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U.S. Department of State
Released by the Bureau of Democracy, Human Rights, and Labor,
March 11, 2010
The government’s human rights record improved somewhat due to the return of a democratically elected government and the repeal of the state of emergency. There was a slight increase in the number of extrajudicial killings by security forces; there remained cases of serious abuse, including extrajudicial killings, custodial deaths, arbitrary arrest and detention, and harassment of journalists.
RESPECT FOR HUMAN RIGHTS
The constitution incorporates elements of Islam but stipulates the right—subject to law, public order, and morality—to profess, practice, or propagate the religion of one's choice. The government generally respected this right in practice. Religion shaped the platforms of some political parties, but the government was sensitive to the religious sentiments of most citizens. Violence against religious and ethnic minorities was a problem occasionally. Discrimination against members of religious minorities, such as Hindus, Christians, and Buddhists, existed at both the governmental and societal levels, and religious minorities were disadvantaged in practice in such areas as access to government jobs, political office, and justice.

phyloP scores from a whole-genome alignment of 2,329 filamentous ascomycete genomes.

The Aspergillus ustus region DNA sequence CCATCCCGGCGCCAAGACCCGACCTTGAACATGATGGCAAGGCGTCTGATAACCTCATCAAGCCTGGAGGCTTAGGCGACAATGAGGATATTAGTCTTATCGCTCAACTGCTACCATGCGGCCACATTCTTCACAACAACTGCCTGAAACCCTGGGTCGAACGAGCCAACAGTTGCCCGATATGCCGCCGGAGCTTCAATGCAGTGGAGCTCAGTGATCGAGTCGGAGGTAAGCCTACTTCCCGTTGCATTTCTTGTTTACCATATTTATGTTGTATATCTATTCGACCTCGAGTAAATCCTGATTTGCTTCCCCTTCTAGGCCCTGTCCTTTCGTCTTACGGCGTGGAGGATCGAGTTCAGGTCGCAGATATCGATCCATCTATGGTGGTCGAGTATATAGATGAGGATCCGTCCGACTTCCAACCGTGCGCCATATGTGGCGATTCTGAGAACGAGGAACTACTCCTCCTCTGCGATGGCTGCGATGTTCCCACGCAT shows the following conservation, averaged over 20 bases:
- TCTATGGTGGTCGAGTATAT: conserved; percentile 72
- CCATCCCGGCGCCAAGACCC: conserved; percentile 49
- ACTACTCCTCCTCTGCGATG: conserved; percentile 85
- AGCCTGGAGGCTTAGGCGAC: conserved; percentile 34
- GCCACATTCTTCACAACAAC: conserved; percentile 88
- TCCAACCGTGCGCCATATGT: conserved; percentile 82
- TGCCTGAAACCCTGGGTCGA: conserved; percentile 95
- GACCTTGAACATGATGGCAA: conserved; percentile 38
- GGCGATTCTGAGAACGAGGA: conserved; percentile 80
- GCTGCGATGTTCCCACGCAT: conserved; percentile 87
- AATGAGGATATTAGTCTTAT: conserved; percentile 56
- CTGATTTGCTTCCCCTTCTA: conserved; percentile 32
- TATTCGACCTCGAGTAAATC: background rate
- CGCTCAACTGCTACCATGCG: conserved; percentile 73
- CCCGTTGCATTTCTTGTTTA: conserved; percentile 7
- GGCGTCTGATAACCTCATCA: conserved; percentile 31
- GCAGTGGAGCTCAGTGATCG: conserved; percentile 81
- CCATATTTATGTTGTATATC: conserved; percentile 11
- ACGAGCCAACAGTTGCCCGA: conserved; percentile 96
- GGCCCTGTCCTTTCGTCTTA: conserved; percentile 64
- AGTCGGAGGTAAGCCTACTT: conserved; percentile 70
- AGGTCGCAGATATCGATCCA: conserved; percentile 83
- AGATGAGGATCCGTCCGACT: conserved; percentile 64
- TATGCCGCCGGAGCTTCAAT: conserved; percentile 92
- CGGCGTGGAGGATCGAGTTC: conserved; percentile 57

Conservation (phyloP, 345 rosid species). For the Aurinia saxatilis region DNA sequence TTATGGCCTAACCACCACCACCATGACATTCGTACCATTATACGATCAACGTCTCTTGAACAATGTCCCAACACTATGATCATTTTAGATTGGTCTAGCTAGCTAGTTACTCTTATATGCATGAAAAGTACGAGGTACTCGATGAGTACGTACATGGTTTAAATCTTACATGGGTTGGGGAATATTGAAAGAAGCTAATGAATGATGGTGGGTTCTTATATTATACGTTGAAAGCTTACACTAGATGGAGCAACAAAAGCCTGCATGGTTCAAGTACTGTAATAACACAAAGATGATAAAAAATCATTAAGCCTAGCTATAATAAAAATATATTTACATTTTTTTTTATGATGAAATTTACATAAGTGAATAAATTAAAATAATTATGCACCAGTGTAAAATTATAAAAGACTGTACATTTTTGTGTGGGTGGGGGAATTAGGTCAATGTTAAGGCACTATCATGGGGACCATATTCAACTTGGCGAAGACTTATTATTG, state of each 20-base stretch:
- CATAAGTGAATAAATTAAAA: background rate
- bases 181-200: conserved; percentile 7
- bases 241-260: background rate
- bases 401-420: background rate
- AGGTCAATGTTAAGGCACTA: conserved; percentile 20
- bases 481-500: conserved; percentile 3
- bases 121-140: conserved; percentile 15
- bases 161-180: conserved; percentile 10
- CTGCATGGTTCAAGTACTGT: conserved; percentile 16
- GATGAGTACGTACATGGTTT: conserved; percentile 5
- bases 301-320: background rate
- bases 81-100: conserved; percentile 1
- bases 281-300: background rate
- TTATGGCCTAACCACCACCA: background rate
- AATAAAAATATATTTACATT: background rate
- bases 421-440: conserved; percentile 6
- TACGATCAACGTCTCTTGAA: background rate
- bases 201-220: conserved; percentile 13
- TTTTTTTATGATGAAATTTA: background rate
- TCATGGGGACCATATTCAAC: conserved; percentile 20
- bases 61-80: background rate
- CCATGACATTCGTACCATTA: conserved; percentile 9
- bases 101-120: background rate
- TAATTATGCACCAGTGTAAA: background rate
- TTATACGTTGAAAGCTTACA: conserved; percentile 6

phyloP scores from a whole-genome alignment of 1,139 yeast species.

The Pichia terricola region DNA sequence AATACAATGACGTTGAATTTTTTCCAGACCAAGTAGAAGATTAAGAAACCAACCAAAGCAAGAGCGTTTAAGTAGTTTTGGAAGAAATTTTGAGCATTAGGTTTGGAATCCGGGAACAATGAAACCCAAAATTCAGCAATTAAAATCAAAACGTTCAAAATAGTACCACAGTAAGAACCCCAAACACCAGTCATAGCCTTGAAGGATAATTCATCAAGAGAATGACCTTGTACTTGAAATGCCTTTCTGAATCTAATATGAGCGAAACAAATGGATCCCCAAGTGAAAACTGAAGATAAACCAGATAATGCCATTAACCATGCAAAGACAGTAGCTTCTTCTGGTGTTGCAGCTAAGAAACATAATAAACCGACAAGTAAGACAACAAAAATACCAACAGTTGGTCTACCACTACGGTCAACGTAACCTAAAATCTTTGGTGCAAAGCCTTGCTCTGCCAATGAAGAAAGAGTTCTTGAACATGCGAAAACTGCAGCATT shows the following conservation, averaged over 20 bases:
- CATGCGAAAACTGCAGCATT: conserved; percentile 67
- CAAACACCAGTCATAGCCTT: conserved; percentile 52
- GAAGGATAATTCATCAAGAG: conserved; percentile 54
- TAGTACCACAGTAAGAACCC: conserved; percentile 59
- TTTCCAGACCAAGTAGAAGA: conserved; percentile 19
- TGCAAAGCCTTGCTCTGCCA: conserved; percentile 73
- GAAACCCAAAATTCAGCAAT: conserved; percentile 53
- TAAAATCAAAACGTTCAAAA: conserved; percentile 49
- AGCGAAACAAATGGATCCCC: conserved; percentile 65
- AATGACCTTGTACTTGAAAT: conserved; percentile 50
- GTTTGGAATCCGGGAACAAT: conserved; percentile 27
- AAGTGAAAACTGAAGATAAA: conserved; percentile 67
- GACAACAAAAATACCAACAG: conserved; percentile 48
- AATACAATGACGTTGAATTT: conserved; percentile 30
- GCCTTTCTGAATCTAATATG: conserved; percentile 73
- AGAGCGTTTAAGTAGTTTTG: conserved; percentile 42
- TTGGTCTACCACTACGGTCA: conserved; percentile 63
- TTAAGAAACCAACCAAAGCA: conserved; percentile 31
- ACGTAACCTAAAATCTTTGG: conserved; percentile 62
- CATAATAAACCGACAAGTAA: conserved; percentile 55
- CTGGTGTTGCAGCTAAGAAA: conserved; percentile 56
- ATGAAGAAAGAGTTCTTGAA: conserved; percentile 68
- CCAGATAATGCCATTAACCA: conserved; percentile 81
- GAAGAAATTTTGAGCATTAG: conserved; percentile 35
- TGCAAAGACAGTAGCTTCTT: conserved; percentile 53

As in the previous year, government protection of Ahmadiyyas, an Islamic group, continued to improve, although social discrimination continued and there were sporadic cases of harassment. The High Court continued to stay the government ban on publishing Ahmadiyya literature, effectively allowing Ahmadiyyas to publish.
Societal Abuses and Discrimination
Discrimination against Ahmadiyyas, Hindus, and Christians decreased during the year. There were no demonstrations by anti-Ahmadiyya groups during the year.
For a more detailed discussion, see the 2009 International Religious Freedom Report.